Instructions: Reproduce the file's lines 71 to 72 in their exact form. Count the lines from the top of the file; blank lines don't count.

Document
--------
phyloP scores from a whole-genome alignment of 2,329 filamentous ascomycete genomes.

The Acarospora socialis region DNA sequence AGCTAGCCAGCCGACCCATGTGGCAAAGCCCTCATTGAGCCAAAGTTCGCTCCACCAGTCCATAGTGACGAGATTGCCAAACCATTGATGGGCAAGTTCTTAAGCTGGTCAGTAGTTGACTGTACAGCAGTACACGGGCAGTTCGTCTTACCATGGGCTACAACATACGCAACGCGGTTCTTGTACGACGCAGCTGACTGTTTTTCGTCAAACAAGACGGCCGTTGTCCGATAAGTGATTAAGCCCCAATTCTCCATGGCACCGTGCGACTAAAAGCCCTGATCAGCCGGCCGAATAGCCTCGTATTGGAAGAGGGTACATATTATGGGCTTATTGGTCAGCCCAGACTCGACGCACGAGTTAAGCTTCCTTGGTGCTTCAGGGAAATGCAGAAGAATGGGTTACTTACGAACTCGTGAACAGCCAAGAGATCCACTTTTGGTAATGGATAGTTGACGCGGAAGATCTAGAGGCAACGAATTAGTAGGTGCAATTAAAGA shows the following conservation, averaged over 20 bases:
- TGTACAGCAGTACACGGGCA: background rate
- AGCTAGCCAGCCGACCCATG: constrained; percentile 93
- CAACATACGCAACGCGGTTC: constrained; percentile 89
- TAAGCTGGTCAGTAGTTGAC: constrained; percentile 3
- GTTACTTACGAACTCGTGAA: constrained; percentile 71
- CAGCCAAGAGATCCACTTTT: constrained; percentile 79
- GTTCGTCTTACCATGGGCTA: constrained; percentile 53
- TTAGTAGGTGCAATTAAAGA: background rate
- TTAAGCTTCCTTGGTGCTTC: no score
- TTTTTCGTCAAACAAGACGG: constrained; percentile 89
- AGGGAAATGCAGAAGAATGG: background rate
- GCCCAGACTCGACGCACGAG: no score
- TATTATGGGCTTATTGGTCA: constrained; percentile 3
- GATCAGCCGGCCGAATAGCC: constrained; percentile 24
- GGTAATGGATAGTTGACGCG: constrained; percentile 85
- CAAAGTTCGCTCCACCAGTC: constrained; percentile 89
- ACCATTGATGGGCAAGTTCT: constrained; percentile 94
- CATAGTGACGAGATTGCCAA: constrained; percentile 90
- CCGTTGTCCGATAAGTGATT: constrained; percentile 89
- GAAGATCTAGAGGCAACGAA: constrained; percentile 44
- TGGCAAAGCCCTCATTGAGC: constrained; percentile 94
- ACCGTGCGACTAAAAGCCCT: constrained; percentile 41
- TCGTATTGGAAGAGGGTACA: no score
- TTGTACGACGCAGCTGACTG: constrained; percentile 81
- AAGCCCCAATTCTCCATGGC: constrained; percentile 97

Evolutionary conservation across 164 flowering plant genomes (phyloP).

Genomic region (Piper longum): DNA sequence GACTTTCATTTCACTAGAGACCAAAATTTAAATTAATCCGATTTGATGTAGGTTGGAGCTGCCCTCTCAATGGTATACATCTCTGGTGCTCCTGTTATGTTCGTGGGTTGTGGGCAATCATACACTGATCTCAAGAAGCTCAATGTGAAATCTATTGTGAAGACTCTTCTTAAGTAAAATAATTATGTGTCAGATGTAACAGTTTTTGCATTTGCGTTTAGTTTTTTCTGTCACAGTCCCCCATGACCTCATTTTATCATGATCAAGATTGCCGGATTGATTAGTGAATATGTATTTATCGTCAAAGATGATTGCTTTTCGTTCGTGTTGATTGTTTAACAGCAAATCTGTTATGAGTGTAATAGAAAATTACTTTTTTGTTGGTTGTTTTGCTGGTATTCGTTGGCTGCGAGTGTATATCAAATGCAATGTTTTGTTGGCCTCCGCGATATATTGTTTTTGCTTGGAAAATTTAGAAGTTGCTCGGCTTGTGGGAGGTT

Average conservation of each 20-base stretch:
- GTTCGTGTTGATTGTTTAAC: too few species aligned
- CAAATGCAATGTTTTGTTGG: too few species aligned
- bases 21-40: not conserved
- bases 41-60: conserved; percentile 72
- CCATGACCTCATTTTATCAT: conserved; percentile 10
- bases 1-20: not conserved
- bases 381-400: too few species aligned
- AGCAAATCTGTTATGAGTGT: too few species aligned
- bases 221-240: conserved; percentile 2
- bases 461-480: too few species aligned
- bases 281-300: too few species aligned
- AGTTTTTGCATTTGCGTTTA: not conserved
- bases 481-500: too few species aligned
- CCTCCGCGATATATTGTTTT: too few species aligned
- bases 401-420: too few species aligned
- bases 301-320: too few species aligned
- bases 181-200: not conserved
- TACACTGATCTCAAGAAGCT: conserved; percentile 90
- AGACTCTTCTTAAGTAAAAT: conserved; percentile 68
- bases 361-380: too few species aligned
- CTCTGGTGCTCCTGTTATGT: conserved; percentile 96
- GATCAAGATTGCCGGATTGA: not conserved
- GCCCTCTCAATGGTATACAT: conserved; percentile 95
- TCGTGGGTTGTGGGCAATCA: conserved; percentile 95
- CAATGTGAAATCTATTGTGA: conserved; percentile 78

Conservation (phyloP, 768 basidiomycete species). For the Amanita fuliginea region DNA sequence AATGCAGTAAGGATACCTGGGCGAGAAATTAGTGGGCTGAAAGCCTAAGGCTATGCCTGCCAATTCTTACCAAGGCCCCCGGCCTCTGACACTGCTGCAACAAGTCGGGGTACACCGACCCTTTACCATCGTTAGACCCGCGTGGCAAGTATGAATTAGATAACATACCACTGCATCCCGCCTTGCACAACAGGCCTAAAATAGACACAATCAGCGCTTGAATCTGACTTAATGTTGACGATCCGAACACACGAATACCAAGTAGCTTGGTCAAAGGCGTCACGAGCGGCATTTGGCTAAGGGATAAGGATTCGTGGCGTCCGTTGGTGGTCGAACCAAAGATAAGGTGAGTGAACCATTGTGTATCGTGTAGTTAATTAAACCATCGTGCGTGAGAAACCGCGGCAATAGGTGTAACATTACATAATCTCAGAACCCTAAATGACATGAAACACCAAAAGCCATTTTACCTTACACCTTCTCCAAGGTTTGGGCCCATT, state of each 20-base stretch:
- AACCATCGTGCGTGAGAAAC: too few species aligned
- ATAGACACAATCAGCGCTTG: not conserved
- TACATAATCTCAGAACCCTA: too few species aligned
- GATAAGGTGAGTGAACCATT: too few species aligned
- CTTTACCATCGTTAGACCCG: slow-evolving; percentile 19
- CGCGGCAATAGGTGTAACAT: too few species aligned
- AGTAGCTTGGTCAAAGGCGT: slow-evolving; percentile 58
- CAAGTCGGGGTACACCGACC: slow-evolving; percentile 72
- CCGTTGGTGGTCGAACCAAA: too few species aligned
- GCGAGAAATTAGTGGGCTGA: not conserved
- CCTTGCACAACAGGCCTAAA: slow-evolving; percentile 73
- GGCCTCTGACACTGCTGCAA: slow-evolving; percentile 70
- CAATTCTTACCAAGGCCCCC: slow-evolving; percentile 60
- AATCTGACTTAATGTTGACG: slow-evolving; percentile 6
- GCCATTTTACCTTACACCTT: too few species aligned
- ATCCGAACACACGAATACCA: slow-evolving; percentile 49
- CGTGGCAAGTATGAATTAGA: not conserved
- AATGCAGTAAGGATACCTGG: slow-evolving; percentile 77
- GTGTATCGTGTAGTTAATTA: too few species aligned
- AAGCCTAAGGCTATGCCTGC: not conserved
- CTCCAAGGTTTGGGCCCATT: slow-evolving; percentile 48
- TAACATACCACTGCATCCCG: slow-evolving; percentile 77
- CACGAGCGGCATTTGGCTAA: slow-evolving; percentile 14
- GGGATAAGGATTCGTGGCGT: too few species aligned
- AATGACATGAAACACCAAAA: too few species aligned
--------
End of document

- GCCATTTTACCTTACACCTT: too few species aligned
- ATCCGAACACACGAATACCA: slow-evolving; percentile 49